- Iron Man, about to apply a whuppin' on the Blob: "Didn't you see the sign on the way in, Blob? 'The management reserves the right to refuse service to anyone.' That means you, you fat tub of goo."
- To which witticism Wasp responds with a: "You go, Tony!"
Somewhere, Brian Michael Bendis - baldy-domed and Master of Dialogue - rolls his eyes (and then applies some scalp cream).
Jarring elements, elements which jar. Thing #1 is that Loeb doesn't, but doesn't, bother with shedding light on the Black Panther - what the bleep he's doing with the Ultimates or why dude doesn't ever talk (although this is apparently delved into in the Ultimate Captain America Annual). Anyway, we eventually find out the guy behind the mask, but we never find out the why of it. Thing #2: When did 19-year-old superhero groupie Valkyrie, formerly a member of the pathetic (and powerless) Defenders - suddenly gain powers? And, while Pietro and Wanda had this creepy relationship, I think that Valkyrie's shacking up with the very mature Thor also smacks of the unsavory. Thing #3: What's up with Thor's hammer and Iron Man's armor now resembling those of their 616 counterparts? And with Wanda being gigged out in a costume closer to the one worn by the 616 Scarlet Witch? Thing #4: I'm not down with Thor suddenly speechifyin' in archaic flavor, although he does explain why he's now doing it. Thing #5: Can Loeb be more pointed with Cap's fuddy-duddiness? Yes, we get it already, there's a generational gap; Steve Rogers is a Man Out of His Time.
The art? Gone is Bryan Hitch's awesome hyper-realistic art. And respect to Joe Madureira, whose stuff I liked in UNCANNY X-MEN, but the guy's style doesn't translate well to what brung THE ULTIMATES its street cred. Joe Mad's pencils are stylized and exaggerated, carrying a whiff of Simon Bisley and of manga. But he doesn't have Hitch's gift for the cinematic canvas and Joe's strengths, which gravitate toward the more dramatic moments, aren't really suited for the quieter, more contemplative beats. And I don't like it when Captain America doesn't have a neck. I'd say even more about Joe Mad's art taking away from that undertone of realism in THE ULTIMATES, except that Jeph Loeb has already beaten him to it.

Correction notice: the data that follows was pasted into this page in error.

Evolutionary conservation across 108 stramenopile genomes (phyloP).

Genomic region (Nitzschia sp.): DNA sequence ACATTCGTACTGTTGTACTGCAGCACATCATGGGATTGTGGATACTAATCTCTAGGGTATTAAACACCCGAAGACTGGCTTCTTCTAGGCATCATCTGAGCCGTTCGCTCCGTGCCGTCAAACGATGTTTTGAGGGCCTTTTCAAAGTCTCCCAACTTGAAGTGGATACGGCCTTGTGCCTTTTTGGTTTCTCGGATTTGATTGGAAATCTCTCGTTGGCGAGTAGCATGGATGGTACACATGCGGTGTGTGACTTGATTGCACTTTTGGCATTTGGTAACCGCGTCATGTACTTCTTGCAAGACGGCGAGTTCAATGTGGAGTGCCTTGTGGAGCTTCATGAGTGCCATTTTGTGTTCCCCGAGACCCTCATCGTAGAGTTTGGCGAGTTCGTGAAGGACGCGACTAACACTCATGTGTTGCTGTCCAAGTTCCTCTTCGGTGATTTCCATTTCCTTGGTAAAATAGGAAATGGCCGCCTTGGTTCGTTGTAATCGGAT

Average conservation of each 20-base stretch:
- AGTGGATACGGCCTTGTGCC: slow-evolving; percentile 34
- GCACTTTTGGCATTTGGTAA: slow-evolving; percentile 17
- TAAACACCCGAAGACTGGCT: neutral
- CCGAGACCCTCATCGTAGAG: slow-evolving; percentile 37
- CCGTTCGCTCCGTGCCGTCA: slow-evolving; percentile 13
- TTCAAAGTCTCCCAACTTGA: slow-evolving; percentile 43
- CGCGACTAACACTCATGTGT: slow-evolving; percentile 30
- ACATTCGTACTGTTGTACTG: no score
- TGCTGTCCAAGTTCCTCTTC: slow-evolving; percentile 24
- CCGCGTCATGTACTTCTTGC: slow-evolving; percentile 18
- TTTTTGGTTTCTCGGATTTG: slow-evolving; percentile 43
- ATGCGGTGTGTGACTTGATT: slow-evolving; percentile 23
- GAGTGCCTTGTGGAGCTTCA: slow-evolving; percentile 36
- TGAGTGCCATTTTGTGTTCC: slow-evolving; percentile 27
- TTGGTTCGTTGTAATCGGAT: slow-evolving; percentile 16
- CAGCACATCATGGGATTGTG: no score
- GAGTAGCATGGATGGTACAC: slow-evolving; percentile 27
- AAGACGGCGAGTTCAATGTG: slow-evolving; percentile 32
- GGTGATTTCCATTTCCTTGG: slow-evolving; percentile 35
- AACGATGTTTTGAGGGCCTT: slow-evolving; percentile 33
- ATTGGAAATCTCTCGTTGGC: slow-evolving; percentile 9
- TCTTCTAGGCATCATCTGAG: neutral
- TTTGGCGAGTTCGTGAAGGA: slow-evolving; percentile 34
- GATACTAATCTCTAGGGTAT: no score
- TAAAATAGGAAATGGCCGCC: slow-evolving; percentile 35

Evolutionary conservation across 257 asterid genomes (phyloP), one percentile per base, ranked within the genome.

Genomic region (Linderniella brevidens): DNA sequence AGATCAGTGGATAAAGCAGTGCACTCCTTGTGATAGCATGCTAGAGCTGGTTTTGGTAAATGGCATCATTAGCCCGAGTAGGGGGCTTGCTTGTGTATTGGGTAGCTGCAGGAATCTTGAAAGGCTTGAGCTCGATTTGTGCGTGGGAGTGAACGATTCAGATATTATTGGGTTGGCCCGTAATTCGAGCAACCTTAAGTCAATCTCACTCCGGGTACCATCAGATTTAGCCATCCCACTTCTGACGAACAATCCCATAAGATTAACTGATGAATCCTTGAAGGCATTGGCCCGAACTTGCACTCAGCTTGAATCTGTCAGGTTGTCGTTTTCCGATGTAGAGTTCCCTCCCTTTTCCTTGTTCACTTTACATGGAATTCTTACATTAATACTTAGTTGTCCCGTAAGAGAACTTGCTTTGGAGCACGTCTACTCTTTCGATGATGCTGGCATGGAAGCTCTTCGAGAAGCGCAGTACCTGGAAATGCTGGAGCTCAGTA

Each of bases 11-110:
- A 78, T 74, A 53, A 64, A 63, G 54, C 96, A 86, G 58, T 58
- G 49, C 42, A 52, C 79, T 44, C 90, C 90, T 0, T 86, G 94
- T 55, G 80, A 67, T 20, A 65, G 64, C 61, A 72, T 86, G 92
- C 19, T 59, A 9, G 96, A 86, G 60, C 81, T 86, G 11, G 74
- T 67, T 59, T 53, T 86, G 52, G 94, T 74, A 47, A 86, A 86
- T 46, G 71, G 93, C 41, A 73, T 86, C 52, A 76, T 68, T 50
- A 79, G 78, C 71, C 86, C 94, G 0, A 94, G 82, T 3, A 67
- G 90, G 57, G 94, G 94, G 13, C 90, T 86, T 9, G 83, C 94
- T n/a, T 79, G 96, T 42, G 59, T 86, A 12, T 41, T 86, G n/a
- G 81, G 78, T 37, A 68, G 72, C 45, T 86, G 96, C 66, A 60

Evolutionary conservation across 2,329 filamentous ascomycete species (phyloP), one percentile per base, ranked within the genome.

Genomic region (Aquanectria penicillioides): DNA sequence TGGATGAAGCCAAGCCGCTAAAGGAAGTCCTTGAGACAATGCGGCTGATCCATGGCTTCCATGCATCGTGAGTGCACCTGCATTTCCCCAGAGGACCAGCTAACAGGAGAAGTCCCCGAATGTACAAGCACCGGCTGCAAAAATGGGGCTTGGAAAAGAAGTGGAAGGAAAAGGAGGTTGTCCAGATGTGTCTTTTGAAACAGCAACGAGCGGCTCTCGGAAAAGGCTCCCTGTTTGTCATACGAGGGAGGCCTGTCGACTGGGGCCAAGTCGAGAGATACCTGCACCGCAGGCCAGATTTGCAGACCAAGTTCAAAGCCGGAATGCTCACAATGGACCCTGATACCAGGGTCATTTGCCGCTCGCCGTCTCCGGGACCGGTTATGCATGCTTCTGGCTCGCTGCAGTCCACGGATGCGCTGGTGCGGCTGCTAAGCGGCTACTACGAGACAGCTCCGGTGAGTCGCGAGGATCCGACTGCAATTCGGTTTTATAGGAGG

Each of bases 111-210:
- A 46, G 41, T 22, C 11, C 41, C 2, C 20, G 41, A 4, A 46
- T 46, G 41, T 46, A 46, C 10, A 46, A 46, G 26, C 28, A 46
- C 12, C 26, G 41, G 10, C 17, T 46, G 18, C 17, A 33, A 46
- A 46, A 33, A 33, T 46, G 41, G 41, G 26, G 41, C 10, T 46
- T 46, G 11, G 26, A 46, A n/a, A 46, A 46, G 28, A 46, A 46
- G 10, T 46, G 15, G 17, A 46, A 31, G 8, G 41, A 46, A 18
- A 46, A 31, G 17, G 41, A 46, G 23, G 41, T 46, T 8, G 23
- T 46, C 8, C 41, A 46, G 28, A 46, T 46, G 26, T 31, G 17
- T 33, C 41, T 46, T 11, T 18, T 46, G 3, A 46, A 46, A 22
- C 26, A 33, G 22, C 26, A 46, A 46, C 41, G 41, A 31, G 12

About this trade, ULTIMATES 3: WHO KILLED THE SCARLET WITCH? collects issues #1-5 and reproduces the series's three spiffy gatefolds, including the humongous one with the Ultimates and the Brotherhood of Evil facing off. Again, in the overall scheme, this means squatty-cumquats.
Back on theme: ULTIMATES 3 is loud and garish and undermines the excellence of its predecessors. The worrying thing is that Jeph Loeb is also writing ULTIMATUM, the Ultimate imprint's crossover event and a killfest of a mini-series. In fact, ULTIMATUM springboards off the events in ULTIMATES 3. Big changes are promised in ULTIMATUM, and, being a fan of the Ultimate universe, I'm hoping my favorites make it thru. But if not, I guess all I can do is shake my fist and spew profanity at the sky: "JEPH LOEB!!!"